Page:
overwhelmingly liberal educational institutions that have banned rotc. that is where a lot of that is coming from. you look at the voting records in congress and you will see that instinctively, the republicans seem to be a little bit more on board with them. host: detroit, on the independent line. caller: this subject strikes particularly close to home to me because i am the father of a son who is serving in the service. this is a complete change in my son when he joined the military, before and after he got through basic training. coming from an area that has been financially hard hit, there were really no opportunities for him up here. he is soon what is called military bearing, and your guest will know what i mean when i say
that. he was kind of smart aleck and got into a couple of times in basic, but he made it through with great skills and is now a fire control officer on a nuclear submarine, having passed criminal background checks and all that. if he would have stayed here in detroit, he would not have, as they say, assumed military bearing. that is an out for a lot of people, especially in this economy. and there is a military-civilian divide, but not so much. i would like to add to the creek -- thoughts of the previous caller saying that liberals are not in the military. i am a " progressive liberal myself, and i obviously support the military. host: we got the point.
bruce fleming. guest: my point is to get people in the military to be justifiably proud of what they do without doing it at the cost of denigrating the people they do it for. i am completely on board with this notion of military bearing. you are talking about something more general, being locked on and so on. all that is a great thing, and the military can get that young men and women, but i don't want their superior officers to tell them as a result that they are better than the people they are defending. the liberal attitude towards the military is not really what sticks in the craw of the military when we talk about the military-civilian divide. it is even worse than that. it is indifference. it is the fact that we are out there getting our behinds shot off, and the folks back home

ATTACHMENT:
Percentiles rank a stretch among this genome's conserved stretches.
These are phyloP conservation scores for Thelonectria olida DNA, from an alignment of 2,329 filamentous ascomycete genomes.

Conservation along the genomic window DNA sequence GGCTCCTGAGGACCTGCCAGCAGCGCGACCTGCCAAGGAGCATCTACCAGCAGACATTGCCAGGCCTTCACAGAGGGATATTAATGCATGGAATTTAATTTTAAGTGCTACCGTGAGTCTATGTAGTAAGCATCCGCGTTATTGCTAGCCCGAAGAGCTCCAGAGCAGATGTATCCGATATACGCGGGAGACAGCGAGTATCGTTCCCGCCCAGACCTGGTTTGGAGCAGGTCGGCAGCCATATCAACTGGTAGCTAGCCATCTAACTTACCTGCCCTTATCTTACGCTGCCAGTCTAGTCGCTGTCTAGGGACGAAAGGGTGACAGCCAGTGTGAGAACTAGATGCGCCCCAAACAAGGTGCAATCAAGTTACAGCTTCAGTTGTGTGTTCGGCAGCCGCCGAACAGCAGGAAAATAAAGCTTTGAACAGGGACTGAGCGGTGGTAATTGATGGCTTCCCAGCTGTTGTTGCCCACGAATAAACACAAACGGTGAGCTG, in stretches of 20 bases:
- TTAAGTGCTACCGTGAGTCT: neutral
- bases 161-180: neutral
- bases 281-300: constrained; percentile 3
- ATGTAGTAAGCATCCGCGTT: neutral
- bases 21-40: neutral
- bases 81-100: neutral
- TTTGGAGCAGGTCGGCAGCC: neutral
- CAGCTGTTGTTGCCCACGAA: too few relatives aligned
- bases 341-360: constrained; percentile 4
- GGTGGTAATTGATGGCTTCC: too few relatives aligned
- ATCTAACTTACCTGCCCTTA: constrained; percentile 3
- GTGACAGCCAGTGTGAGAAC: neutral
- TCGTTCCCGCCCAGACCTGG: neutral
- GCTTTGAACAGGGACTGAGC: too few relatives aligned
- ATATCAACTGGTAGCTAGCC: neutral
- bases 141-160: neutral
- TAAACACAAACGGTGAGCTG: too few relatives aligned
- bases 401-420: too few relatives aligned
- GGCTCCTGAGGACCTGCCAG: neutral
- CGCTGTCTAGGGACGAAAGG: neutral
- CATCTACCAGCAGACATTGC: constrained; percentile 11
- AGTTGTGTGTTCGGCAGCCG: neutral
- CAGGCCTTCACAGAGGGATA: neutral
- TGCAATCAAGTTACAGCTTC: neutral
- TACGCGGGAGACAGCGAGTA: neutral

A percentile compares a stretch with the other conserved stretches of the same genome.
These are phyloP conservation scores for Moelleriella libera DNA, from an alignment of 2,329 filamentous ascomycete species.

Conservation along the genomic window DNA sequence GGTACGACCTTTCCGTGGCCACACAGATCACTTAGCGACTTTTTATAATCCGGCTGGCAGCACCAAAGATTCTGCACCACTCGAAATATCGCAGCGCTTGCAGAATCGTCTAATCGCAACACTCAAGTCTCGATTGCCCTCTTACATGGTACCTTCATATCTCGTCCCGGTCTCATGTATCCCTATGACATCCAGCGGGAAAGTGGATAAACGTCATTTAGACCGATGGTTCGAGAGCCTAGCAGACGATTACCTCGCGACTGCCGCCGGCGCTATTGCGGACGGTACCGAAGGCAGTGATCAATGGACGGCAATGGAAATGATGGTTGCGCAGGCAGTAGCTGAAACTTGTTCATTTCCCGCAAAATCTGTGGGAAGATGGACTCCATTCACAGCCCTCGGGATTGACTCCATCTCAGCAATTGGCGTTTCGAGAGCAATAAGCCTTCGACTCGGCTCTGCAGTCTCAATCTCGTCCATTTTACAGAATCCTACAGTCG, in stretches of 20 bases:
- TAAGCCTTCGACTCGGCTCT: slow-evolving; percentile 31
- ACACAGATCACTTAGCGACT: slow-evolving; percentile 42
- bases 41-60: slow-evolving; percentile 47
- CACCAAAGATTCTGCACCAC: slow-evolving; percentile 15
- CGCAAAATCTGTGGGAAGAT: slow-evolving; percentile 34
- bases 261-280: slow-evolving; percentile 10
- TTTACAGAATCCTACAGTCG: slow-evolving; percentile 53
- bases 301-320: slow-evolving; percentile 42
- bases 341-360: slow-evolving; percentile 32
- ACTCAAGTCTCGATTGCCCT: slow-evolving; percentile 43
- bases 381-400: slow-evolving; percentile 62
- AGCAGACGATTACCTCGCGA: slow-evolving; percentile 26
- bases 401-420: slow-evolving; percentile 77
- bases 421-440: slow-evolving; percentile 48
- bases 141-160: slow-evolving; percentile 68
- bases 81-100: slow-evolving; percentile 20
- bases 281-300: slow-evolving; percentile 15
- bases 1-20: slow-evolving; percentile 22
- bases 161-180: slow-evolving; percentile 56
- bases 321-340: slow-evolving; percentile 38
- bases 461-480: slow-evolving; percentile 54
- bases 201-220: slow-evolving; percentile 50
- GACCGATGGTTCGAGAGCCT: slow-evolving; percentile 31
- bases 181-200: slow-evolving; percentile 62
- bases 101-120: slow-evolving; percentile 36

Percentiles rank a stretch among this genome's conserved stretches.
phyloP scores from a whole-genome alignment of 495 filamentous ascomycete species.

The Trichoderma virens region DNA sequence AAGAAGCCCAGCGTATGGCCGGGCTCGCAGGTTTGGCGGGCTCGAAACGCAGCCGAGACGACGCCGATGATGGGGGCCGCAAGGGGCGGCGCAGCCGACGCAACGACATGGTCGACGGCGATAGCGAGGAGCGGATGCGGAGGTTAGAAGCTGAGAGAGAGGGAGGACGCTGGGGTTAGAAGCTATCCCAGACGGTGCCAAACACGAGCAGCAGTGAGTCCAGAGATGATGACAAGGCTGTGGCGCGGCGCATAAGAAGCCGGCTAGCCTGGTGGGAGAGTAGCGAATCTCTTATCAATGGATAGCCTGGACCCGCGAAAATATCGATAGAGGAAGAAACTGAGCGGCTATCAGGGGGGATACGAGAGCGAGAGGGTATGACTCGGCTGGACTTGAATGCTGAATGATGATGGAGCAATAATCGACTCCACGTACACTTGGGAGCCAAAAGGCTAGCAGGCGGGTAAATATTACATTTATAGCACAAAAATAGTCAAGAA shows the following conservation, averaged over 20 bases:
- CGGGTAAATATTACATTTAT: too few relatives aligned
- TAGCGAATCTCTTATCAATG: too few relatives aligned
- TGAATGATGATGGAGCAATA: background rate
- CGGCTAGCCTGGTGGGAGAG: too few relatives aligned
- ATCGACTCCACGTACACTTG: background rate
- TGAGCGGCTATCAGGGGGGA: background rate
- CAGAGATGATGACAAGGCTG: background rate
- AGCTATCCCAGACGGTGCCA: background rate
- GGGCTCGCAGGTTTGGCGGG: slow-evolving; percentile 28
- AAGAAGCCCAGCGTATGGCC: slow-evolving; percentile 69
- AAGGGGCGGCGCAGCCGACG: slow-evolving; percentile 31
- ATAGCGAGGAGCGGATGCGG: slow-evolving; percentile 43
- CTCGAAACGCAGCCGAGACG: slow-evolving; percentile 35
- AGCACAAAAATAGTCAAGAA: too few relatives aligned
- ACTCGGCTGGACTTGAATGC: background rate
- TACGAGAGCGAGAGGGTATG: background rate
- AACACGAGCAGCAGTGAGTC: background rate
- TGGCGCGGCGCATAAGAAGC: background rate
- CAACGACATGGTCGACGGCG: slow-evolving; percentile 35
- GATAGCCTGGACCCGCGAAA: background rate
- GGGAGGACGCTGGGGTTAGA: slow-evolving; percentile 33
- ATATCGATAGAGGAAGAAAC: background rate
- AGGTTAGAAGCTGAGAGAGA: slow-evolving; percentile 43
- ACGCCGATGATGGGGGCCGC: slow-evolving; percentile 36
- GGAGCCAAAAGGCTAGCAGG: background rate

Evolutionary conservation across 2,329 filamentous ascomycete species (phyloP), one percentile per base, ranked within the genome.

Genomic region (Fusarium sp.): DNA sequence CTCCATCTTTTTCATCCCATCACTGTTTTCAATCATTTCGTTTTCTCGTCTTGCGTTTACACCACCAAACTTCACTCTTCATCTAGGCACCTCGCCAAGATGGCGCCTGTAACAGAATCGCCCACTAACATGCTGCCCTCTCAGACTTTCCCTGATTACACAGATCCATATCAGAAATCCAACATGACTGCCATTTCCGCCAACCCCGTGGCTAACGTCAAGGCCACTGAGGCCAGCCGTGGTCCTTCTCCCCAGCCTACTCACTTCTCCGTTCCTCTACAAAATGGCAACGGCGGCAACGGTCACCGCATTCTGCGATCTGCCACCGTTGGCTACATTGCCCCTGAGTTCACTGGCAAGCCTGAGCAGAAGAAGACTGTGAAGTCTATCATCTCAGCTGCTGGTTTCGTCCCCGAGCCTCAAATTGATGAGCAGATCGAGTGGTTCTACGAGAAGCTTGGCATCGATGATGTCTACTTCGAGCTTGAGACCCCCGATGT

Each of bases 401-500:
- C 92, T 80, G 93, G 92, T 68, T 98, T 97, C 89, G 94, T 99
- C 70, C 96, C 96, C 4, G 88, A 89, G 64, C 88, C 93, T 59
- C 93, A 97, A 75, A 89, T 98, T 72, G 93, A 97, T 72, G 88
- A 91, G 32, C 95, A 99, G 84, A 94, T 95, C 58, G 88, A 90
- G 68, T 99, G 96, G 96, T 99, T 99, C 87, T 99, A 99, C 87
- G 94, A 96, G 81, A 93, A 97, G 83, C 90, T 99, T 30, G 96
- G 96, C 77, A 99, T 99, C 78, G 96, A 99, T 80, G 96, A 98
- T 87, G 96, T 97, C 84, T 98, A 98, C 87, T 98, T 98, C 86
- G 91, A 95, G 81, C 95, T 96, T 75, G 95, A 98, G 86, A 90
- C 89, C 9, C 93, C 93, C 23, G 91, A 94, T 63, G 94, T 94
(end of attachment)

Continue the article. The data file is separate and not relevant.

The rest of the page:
just don't care. there is something actually worse than dislike for disapproval. i don't think too many people who actively this press the g8 express disapproval -- i don't think too many people actively express disapproval. the perfect storm is not in itself a bad thing. this topic needs to be brought a little more front and center than it actually is. it is an all volunteer force. they do not have to join. is not wrong to eep do not want it to. by the same token, -- is not going to hit you if you do not want it to. if it were the early years, we would not have this problem because people would still be